Transportation Secretary Ray LaHood yesterday threw his support behind a proposed nationwide ban on texting while driving. Though LaHood also said further study is needed to figure out how to enforce such a ban.
"If it were up to me, I would ban drivers from texting, but unfortunately, laws aren't always enough," he said. Last month, several senators introduced a bill that would force states to ban people from texting while driving or risk losing federal highway funds. The bill came shortly after a Virginia Tech Transportation Institute study found truck drivers who were texting were 23 times more likely to be involved in or nearly get into an accident.
LaHood will hold a summit next month with transportation officials, lawmakers, safety advocates and others to discuss the hazards posed by cell phone use while driving. The action comes as Oregon and New Hampshire join 13 states and the District of Columbia in prohibiting texting while driving.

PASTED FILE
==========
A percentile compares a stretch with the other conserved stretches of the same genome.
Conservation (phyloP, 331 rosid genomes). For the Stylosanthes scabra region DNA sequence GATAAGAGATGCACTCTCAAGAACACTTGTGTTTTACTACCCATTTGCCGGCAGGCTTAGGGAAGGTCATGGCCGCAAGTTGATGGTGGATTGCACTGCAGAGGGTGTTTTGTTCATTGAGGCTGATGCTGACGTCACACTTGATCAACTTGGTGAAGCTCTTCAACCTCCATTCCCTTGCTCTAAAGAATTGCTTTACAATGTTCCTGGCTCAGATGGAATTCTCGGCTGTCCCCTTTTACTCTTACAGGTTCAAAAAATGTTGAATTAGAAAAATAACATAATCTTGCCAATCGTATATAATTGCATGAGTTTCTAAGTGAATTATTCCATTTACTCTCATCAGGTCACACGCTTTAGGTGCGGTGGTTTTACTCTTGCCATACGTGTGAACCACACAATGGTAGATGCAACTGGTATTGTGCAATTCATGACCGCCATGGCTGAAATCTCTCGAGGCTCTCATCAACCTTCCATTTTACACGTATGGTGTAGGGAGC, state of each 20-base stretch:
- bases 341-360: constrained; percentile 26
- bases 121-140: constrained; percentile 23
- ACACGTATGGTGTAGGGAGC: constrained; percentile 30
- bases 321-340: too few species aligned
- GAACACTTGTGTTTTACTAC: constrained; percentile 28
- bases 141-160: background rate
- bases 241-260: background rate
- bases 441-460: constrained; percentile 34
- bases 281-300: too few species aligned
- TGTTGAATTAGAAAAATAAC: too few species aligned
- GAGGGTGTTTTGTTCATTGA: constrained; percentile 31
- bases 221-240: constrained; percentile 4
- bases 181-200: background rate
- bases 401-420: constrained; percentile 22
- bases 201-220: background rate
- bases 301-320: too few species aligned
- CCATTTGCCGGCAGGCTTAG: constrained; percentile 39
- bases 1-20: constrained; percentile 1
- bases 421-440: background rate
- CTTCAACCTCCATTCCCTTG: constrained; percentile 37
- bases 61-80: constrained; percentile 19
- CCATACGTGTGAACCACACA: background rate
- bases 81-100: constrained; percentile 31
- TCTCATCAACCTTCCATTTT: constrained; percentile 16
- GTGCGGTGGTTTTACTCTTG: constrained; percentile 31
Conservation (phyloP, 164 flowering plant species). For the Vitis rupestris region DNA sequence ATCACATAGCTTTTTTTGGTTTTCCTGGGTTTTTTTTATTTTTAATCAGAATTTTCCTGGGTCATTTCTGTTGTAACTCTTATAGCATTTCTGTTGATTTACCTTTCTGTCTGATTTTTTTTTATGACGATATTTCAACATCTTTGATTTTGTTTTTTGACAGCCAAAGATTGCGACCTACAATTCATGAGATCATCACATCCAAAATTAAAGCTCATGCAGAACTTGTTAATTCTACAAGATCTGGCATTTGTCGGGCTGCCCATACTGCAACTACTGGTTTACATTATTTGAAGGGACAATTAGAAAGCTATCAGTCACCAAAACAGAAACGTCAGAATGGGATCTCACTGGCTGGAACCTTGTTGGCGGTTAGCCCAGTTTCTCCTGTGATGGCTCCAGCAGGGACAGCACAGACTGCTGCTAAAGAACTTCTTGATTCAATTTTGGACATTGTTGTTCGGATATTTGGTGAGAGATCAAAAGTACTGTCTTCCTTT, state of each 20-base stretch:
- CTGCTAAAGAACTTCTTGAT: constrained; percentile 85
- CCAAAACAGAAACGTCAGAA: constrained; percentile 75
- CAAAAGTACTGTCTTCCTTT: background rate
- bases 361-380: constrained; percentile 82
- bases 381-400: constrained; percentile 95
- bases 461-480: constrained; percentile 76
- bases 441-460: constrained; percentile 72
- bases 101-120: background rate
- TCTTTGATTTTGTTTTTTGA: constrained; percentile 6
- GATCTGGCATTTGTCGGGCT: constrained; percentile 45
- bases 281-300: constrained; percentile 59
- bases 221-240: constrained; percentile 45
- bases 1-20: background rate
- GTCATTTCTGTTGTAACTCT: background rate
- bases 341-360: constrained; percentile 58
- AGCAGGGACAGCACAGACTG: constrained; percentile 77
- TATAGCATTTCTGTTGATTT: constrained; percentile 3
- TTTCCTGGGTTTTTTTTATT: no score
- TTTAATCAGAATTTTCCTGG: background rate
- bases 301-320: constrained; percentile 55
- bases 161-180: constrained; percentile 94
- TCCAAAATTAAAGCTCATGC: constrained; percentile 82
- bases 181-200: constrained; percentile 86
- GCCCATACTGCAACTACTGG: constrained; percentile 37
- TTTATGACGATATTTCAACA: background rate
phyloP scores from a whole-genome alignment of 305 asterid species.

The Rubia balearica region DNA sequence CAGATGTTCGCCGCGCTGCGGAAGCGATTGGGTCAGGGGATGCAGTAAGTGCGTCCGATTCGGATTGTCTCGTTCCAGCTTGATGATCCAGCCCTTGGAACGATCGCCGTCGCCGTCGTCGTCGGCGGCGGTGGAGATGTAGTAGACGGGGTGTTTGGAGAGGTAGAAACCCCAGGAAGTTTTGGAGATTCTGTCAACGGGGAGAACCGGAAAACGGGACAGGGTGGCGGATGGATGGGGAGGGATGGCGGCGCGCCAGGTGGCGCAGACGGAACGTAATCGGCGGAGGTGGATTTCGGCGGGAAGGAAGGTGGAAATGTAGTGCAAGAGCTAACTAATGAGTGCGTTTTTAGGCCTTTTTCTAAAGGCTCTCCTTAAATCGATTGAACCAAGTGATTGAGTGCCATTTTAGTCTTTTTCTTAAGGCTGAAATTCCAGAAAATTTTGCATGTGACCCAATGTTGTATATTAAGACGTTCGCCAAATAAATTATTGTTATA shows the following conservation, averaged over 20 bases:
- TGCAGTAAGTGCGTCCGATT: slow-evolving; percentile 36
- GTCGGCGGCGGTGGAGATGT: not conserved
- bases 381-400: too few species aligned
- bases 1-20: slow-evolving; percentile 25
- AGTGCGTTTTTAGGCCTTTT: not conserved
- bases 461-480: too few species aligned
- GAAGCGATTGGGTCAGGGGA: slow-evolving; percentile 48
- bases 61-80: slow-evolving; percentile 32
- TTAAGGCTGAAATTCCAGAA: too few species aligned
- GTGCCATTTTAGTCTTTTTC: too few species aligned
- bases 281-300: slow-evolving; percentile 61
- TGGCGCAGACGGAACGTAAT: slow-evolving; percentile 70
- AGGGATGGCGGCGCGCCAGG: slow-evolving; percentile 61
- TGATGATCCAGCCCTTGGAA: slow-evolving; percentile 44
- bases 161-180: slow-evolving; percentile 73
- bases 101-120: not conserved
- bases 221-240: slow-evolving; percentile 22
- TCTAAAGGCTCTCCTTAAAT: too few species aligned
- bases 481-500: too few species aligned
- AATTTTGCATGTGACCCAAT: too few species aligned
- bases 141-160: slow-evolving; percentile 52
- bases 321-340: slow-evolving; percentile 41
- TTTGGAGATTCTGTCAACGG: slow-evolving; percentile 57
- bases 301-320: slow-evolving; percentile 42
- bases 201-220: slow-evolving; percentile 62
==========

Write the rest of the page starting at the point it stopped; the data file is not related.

CTIA has said it supports the Senate measure, but that more driver education is needed as well. The Governors Highway Safety Association, a safety-advocacy group, has come out against the measure, however. "We think states can handle their own problems without federal mandates,"GSHA spokesman Jonathan Adkins told the Wall Street Journal.
- see this WSJ article (sub. req.)
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